The Better Business Bureau issued a warning earlier this week highlighting an email scam designed to trick recipients into divulging personal information, including names, addresses and Social Security numbers.
The scheme involves an email from an account impersonating the Social Security Administration, Service Canada or an organization claiming to represent a government agency. The email says you qualify for a new benefit, and to claim it, you need to fill out a form, which asks for a variety of details, such as your name, address, phone number, Social Security number, employer and driver's license or government ID number. Upon completing the form, you receive a confirmation email, which says you'll hear from a government representative soon.
People who fall for the phishing scam have handed con artists all the information they need to commit identity theft -- with that information, someone can open financial accounts in your name or divert benefits intended for you. That's when the real problems start: Fraudulent accounts will likely be reported to the credit bureaus and affect your credit standing.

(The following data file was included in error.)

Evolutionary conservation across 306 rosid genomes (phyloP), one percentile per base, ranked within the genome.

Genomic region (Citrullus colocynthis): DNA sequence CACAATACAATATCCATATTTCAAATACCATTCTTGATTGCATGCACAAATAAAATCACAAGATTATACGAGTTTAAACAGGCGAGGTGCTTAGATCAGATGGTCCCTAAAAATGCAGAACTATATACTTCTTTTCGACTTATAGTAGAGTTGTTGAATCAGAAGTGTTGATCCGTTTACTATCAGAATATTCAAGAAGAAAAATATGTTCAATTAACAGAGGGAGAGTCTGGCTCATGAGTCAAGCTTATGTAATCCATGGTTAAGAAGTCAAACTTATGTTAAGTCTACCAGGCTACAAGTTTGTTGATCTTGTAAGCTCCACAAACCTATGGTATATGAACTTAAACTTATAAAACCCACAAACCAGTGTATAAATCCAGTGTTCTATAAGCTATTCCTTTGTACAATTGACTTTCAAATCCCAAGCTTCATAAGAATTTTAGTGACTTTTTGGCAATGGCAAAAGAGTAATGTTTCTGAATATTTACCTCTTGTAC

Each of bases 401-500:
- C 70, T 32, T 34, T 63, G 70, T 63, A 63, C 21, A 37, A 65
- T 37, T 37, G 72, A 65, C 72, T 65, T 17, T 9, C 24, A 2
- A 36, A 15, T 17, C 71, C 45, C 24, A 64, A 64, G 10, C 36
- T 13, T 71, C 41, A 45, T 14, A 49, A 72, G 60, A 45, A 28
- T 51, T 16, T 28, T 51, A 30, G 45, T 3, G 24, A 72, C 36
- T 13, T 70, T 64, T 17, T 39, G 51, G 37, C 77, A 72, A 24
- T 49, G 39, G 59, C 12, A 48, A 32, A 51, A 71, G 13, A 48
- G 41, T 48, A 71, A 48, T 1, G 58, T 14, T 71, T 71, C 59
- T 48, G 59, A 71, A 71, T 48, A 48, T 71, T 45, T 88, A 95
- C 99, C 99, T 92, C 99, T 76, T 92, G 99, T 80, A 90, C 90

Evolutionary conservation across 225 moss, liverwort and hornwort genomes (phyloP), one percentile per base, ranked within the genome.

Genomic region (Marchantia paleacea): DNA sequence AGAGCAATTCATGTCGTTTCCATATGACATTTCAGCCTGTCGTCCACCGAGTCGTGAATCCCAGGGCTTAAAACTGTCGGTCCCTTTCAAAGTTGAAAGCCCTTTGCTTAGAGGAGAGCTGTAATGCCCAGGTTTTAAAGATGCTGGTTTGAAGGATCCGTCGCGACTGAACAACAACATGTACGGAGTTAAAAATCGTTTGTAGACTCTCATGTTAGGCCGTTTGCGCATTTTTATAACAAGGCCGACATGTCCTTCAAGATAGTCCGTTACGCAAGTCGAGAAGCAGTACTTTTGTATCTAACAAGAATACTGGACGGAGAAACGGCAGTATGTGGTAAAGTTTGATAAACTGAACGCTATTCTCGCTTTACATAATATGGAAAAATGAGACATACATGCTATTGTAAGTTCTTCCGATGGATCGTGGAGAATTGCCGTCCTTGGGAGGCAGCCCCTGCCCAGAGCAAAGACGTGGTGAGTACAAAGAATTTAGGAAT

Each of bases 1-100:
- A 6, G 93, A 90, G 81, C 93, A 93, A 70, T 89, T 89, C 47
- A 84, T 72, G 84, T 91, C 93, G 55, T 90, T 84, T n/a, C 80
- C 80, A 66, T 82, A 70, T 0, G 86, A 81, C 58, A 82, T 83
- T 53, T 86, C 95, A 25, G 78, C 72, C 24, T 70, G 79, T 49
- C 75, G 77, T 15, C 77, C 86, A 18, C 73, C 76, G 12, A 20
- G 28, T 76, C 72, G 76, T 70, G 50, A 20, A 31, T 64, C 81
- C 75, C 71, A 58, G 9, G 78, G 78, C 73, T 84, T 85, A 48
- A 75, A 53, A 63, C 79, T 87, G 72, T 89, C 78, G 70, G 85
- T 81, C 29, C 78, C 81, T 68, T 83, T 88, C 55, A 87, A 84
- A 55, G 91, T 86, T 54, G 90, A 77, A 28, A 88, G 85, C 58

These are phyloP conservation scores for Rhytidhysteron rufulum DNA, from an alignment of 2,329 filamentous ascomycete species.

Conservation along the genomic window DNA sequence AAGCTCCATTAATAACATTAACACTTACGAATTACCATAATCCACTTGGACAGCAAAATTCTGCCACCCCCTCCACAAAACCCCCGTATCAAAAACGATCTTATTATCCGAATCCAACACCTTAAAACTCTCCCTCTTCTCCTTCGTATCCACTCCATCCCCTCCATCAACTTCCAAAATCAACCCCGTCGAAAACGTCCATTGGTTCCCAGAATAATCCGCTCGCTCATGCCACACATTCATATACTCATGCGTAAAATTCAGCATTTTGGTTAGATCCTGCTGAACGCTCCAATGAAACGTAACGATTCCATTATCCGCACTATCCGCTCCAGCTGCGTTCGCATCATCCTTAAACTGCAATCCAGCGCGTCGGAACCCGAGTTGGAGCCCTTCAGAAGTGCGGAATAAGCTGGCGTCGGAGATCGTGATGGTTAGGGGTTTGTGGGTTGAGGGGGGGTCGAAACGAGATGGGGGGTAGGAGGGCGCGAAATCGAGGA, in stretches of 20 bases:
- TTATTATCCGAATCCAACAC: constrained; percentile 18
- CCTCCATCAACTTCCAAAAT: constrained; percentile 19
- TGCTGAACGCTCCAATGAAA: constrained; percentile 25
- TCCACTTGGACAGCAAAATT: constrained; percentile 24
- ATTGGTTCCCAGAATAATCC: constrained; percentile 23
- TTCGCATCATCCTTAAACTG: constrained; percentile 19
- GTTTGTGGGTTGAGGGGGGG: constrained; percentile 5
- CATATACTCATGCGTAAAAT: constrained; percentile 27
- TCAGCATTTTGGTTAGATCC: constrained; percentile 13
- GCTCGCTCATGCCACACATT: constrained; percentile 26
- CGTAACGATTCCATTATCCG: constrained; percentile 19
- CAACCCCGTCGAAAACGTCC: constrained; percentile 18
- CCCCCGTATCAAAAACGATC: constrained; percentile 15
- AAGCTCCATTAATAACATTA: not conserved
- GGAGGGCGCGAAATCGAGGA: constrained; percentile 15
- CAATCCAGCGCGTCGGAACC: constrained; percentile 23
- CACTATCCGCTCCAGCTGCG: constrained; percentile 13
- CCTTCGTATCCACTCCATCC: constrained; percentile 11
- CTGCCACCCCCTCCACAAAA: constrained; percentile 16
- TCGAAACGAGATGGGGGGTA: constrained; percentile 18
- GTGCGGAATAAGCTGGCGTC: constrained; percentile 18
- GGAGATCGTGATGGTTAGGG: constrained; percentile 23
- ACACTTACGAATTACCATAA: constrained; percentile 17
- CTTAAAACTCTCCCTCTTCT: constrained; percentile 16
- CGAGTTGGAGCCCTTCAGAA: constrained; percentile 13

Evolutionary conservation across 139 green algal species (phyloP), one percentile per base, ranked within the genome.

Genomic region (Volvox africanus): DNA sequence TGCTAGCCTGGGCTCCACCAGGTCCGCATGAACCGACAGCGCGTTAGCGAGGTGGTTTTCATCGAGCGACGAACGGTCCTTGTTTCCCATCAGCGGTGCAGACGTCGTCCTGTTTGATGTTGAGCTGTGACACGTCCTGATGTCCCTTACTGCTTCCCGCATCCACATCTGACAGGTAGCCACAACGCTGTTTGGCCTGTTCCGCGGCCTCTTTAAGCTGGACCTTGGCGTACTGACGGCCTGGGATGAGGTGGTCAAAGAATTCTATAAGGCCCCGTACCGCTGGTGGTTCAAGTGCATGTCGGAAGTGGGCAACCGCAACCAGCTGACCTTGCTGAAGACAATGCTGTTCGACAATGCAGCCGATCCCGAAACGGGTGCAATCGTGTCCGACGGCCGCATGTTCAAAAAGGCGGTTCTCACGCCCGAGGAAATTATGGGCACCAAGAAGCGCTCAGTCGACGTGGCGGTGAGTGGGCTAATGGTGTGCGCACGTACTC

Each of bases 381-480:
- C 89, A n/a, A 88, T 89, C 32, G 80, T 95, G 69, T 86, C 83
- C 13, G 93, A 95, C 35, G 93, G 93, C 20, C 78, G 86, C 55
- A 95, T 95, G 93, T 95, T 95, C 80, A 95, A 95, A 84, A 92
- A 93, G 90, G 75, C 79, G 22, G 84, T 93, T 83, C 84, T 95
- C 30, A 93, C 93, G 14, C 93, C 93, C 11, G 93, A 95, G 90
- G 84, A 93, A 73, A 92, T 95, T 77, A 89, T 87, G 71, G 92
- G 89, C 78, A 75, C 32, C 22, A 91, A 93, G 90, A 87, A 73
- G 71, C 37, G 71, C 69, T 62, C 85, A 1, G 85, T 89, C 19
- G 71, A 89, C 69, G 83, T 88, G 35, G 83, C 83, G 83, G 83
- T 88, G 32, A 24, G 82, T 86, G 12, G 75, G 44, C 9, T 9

As soon as you spot identify fraud, you should dispute its presence on your credit report, but it may take a while to get it removed and allow you to recover from identity theft. Disputed accounts are not factored into credit scores, but that may not help you if you're applying for a loan. For example, lenders may reject a mortgage application if the applicant's credit report includes accounts in dispute.
If you're ever a victim of a scam, you should report it to a group such as the Better Business Bureau or the Federal Trade Commission, so they can warn others and work to stop fraudsters. Even if you don't think you've been a scam target, you should make a habit of checking your credit reports from all three bureaus, in the event someone stole your identity without raising suspicion.
Your credit score can also serve as an identity-theft detector. You can check two of your credit scores for free on Credit.com, and if you notice a large change from one month to the next, you'll want to look into the cause. It could be a legitimate shift -- missing loan payments or increasing your credit utilization can cause huge month-to-month score changes -- but it may also be an indication of unauthorized use of your identity.